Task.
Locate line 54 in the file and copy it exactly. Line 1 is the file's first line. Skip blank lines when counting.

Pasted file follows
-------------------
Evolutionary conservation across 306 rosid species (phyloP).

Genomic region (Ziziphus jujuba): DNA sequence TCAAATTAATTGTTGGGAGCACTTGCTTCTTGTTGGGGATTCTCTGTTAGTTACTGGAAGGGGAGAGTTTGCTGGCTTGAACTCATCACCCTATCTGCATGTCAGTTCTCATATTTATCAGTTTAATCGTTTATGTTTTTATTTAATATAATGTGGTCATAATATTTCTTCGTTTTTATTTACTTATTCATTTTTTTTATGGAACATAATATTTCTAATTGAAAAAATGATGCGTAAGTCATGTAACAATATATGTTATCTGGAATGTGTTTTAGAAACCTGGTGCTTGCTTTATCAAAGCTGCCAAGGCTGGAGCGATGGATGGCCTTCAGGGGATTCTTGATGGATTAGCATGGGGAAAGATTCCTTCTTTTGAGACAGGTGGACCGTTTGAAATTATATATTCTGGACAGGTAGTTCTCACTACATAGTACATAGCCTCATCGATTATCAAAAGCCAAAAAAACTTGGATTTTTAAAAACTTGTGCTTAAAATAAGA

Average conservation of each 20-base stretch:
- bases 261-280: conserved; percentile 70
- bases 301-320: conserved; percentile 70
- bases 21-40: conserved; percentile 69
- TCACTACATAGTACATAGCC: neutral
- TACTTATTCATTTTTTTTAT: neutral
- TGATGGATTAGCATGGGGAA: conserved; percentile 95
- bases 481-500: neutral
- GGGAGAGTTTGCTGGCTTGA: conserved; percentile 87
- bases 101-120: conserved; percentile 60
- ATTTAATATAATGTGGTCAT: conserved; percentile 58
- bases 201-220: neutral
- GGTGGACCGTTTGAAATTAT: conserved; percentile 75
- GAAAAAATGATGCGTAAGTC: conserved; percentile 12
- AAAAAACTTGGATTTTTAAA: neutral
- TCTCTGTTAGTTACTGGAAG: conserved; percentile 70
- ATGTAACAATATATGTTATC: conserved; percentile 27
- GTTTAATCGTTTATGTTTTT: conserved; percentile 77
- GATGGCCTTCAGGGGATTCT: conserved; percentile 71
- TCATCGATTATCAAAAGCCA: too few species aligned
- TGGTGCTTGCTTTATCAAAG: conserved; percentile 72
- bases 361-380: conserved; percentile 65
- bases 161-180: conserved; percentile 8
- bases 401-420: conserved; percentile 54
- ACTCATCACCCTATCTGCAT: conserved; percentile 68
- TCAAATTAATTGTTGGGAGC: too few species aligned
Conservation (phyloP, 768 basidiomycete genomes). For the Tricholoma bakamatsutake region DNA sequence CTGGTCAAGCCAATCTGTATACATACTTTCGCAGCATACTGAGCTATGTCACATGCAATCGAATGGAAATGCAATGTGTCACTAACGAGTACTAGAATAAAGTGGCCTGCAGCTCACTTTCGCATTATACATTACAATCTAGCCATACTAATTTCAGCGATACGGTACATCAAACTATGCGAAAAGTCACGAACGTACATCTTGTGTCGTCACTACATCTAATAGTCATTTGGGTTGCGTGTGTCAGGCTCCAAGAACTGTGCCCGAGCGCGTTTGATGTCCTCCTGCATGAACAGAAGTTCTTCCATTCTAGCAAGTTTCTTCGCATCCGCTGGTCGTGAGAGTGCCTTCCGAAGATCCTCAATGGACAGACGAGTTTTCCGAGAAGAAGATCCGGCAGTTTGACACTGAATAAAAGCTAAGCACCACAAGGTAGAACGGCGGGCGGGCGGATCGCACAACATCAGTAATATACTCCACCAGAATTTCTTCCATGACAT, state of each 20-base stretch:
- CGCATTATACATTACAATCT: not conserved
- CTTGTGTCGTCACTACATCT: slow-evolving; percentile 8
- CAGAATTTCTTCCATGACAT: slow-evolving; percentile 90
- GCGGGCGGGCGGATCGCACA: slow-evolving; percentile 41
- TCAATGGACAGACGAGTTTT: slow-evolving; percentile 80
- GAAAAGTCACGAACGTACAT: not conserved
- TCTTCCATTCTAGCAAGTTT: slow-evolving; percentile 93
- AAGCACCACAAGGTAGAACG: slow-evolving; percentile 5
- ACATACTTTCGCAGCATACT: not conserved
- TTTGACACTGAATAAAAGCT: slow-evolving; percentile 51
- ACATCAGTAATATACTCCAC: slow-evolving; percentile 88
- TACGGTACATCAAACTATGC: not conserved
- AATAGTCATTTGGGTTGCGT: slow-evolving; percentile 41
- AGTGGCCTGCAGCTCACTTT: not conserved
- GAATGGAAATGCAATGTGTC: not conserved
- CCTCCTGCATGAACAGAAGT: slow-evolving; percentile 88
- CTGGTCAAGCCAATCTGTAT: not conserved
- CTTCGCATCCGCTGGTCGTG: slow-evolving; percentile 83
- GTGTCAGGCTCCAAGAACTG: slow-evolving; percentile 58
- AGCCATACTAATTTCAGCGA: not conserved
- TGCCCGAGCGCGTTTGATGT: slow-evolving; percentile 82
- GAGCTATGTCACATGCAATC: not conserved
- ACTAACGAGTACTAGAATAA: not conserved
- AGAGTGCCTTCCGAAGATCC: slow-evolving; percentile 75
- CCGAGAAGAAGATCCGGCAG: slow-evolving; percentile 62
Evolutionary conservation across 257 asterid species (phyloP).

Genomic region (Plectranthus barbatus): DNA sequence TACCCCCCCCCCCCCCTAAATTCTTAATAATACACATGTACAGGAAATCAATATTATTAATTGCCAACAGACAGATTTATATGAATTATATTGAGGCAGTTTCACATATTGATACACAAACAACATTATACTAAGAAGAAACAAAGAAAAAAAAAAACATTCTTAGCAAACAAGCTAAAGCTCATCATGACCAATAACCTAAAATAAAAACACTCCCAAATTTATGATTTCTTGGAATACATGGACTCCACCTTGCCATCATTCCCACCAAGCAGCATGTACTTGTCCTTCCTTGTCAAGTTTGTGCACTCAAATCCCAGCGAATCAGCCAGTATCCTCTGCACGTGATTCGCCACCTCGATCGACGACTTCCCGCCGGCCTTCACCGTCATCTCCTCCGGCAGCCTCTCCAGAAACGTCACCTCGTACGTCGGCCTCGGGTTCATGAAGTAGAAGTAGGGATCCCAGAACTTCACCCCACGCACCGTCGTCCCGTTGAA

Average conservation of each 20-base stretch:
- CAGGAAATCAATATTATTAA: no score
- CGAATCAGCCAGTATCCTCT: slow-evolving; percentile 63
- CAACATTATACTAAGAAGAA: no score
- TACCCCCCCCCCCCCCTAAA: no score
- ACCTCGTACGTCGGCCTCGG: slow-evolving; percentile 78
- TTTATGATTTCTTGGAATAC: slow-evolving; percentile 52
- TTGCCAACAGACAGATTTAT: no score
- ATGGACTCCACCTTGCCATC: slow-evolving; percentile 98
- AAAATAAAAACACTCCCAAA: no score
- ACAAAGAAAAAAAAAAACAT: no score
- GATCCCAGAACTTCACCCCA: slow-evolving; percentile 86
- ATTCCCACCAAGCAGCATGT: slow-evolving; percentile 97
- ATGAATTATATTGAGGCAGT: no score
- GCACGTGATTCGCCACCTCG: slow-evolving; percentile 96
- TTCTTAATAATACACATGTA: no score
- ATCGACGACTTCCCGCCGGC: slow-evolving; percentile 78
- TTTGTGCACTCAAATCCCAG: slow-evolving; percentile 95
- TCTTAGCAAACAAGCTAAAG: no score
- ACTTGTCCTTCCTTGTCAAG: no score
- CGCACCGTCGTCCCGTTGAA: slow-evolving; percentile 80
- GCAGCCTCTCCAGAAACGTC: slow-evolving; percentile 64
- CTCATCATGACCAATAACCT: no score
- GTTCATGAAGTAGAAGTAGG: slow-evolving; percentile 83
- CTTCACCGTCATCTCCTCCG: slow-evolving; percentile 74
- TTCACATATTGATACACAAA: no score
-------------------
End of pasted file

- CCGAGAAGAAGATCCGGCAG: slow-evolving; percentile 62